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51 Phantom


Price: $14.98 & FREE Shipping on orders over $35. Details
Only 1 left in stock.
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12 new from $7.70 24 used from $1.93 2 collectible from $25.00
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MP3 Music, February 18, 2009
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Audio CD, December 4, 2001
$14.98
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Amazon's North Mississippi Allstars Store

Music

Image of album by North Mississippi Allstars

Photos

Image of North Mississippi Allstars

Videos

Hear The Hill

Biography

NORTH MISSISSIPPI ALLSTARS
KEYS TO THE KINGDOM

Take reassurance in the glory of the moment and the forever promise of tomorrow.
Surely there is light beyond the darkness
As there is dawn after the night.
-James Luther Dickinson
11.15.41- 08.15.09

I can hear the hills callin' out my name.
Goin up to Heaven for to stake my claim.
Call me by thunder, call me ... Read more in Amazon's North Mississippi Allstars Store

Visit Amazon's North Mississippi Allstars Store
for 15 albums, 12 photos, 3 videos, and 5 full streaming songs.

Frequently Bought Together

51 Phantom + Electric Blue Watermelon + Keys to the Kingdom
Price for all three: $40.57

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Product Details

  • Audio CD (December 4, 2001)
  • Original Release Date: 2001
  • Number of Discs: 1
  • Label: Tone Cool
  • Run Time: 43 minutes
  • ASIN: B00005S8M1
  • Average Customer Review: 4.1 out of 5 stars  See all reviews (17 customer reviews)
  • Amazon Best Sellers Rank: #180,833 in Music (See Top 100 in Music)

1. 51 Phantom
2. Snakes In My Bushes
3. Sugartown
4. Lord Have Mercy
5. Storm
6. Freedom Highway
7. Circle in the Sky
8. Ship
9. Leavin'
10. Up Over Yonder
11. Mud

Editorial Reviews

Amazon.com

Without forsaking the bluesy base of their well-received debut, the North Mississippi Allstars soar creatively on this ambitious follow-up. Original material and a spiritual dimension distinguish the song selection, with highlights that range from the gospel call-and-response of "Ship" to the down-and-dirty "Mud," from the psychedelic squall of "Sugartown" to a harmony-laden revival of the Staple Singers' "Freedom Highway." Producer Jim Dickinson gives the music plenty of room to breathe, while his two sons--guitarist Luther and drummer Cody--refine their soul-satisfying interplay with bassist Chris Chew. As the trio continues to emphasize groove and feel over power virtuosity, their musical progression parallels that made early in their careers by the Rolling Stones, Allman Brothers, and ZZ Top--an indication that these young Allstars have just begun to stretch their wings. --Don McLeese

Customer Reviews

4.1 out of 5 stars
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See all 17 customer reviews
They move effortlessly from rock to blues to gospel and have all the makings of a great band.
Dave
The raw youthful energy of the first album has given way to a more mature sound with better guitar work that makes this a very satisfying album.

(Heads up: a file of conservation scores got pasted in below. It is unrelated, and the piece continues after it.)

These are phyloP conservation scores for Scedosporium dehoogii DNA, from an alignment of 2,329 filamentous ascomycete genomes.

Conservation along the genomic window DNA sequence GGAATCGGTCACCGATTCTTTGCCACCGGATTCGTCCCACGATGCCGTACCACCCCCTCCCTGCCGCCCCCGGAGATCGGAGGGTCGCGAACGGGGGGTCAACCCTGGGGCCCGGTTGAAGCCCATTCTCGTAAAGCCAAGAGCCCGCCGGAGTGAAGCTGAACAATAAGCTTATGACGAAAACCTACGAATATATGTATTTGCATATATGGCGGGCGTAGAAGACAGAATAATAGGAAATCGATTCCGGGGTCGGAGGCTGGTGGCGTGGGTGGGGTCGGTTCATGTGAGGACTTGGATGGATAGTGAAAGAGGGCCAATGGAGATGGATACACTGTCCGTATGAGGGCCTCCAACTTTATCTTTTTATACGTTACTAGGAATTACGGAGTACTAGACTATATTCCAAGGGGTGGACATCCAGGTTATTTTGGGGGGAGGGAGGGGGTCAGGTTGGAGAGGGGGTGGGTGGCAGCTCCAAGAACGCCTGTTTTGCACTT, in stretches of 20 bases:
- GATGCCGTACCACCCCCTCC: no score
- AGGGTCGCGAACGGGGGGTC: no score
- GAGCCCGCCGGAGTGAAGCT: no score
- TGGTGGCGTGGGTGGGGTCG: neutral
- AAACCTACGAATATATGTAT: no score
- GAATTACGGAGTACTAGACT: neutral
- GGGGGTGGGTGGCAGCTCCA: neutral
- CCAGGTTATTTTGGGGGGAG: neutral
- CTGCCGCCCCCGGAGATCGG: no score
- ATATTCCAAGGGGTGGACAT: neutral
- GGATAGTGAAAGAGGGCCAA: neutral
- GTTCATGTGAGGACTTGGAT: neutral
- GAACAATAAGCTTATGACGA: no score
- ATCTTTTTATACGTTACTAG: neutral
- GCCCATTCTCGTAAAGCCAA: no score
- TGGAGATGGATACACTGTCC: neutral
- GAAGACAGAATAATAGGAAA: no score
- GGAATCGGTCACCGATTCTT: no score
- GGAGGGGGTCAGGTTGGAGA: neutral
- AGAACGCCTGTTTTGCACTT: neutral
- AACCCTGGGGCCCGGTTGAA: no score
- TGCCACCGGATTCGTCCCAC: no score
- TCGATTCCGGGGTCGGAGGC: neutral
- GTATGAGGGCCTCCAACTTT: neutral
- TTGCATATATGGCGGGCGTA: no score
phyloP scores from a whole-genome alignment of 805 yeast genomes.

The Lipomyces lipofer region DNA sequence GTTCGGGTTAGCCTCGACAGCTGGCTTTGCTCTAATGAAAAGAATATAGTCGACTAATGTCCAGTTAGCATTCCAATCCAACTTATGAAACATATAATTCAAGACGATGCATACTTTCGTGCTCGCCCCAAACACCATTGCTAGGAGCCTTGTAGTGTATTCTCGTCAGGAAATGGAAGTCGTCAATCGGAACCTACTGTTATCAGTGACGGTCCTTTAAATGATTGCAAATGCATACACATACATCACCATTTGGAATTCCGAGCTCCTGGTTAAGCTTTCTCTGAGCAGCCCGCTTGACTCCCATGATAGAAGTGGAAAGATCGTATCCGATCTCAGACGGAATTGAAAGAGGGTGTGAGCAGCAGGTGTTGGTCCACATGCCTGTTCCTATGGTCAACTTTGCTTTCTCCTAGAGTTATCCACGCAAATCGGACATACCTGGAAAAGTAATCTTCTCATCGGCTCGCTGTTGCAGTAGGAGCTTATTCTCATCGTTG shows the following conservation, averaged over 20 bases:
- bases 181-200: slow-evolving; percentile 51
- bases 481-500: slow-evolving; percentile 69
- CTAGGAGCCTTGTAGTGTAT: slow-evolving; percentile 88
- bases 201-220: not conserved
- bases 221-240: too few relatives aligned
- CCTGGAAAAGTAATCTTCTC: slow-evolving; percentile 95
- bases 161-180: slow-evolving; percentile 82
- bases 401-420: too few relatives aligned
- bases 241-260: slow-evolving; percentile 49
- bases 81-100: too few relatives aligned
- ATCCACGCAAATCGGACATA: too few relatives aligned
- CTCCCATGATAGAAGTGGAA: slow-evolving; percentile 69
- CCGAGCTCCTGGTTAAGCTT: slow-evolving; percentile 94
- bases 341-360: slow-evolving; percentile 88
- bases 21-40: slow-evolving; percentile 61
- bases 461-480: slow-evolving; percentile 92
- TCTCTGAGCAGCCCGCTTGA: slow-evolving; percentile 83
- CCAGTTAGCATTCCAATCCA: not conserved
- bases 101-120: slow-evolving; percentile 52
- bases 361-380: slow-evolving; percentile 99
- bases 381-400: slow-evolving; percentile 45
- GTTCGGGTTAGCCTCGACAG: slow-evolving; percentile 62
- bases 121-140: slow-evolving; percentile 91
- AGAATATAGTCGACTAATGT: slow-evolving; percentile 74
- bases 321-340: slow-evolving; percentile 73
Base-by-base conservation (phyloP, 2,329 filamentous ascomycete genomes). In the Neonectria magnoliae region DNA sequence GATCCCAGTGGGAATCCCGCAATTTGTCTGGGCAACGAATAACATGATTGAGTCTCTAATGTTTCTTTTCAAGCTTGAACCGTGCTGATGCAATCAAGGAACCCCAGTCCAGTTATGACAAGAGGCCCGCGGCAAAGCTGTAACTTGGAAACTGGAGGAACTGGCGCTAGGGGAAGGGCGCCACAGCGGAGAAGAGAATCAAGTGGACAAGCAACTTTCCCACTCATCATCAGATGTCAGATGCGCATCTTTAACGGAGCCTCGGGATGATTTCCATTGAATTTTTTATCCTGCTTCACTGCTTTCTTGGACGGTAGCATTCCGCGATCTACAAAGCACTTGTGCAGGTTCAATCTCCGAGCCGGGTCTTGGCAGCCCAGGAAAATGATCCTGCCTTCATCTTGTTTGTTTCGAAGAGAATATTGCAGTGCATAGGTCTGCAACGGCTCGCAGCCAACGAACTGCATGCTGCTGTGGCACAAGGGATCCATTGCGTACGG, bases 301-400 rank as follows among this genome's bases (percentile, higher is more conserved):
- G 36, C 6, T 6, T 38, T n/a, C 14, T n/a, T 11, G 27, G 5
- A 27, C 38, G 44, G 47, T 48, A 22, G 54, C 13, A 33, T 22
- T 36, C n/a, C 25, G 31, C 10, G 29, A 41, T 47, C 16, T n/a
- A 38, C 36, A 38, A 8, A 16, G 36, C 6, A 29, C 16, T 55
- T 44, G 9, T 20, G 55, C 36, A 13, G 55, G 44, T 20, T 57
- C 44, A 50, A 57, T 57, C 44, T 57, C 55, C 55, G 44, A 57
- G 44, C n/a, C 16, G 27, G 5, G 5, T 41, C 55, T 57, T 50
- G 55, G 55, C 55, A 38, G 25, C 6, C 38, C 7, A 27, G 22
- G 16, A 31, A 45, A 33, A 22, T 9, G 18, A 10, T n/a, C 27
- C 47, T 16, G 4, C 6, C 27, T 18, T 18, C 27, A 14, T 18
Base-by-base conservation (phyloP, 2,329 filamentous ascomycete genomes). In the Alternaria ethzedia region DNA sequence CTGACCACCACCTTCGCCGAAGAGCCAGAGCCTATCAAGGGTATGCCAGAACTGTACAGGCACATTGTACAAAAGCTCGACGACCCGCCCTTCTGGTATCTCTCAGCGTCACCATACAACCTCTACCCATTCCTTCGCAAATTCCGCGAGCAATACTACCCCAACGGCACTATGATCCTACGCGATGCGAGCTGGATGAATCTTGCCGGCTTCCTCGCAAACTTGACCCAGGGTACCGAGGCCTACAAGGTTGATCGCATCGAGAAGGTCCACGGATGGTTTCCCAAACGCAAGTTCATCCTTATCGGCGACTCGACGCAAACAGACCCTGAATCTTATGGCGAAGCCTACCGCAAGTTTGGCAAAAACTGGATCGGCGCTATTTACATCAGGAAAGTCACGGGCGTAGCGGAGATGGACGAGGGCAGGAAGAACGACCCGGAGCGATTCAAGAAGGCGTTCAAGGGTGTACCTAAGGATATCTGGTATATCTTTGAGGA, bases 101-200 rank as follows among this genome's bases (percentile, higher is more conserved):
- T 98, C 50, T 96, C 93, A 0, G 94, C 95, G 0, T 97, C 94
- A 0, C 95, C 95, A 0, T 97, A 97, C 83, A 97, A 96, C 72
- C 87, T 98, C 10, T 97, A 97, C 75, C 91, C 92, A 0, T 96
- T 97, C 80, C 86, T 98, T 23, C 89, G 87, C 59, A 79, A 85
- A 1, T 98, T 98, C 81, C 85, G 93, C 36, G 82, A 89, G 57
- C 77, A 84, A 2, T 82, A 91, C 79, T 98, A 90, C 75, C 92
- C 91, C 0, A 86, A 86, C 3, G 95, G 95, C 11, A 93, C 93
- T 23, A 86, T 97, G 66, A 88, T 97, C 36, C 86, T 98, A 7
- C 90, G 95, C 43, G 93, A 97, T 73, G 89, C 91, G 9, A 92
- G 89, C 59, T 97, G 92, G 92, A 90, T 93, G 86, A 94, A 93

Kelly D. Wilson
Besides the slick production, there is also some very nice guitar work, courtesy of Luther Dickinson.
Patrick Earley

Most Helpful Customer Reviews

12 of 12 people found the following review helpful By Patrick Earley on December 9, 2001
Format: Audio CD
The bad news here is that this is not as good as their first album, which I consider a blues classic. The good news is there's no sophomore jinx here either. This is still a very nice album that I would knock half my cd's off the shelf to make room for. The Allstars had the privilege on their first album of working with all cover songs by blues legends such as R.L. Burnside and Mississippi Fred Mcdowell and making them their own. Those guys are nowhere to be found on this new one. It's all original material except for 2 very respectable covers of Junior Kimbrough's "Lord Have Mercy", and Pops Staples "Freedom Highway". The first half of this cd is more rock oriented. I like the opener " 51 Phantom" with it's hard charging slide guitar. And the outrageous "Sugartown". This is a good one. The rhythm section here sounds like a runaway freight train, with a slide guitar in the background imitating a train whistle. There's great production work here too, by their dad, legendary rock producer and session musician Jim Dickinson, who has produced such bands in the past as The Replacements and Big Star. Besides the slick production, there is also some very nice guitar work, courtesy of Luther Dickinson. Especially on the song "Lord Have Mercy", which has a nice Allman Brother like quality to it. Listening to 51 Phantom is almost like listening to 2 different albums though. The second half of this has a more gospely, delta blues sound to it. My favorites being the very gospel and upbeat "Ship". And the backporch sounding country blues of "Up Over Yonder". But they get back on the rock track on the final song here with "Mud", which is kind of a blues rap song if you can imagine.Read more ›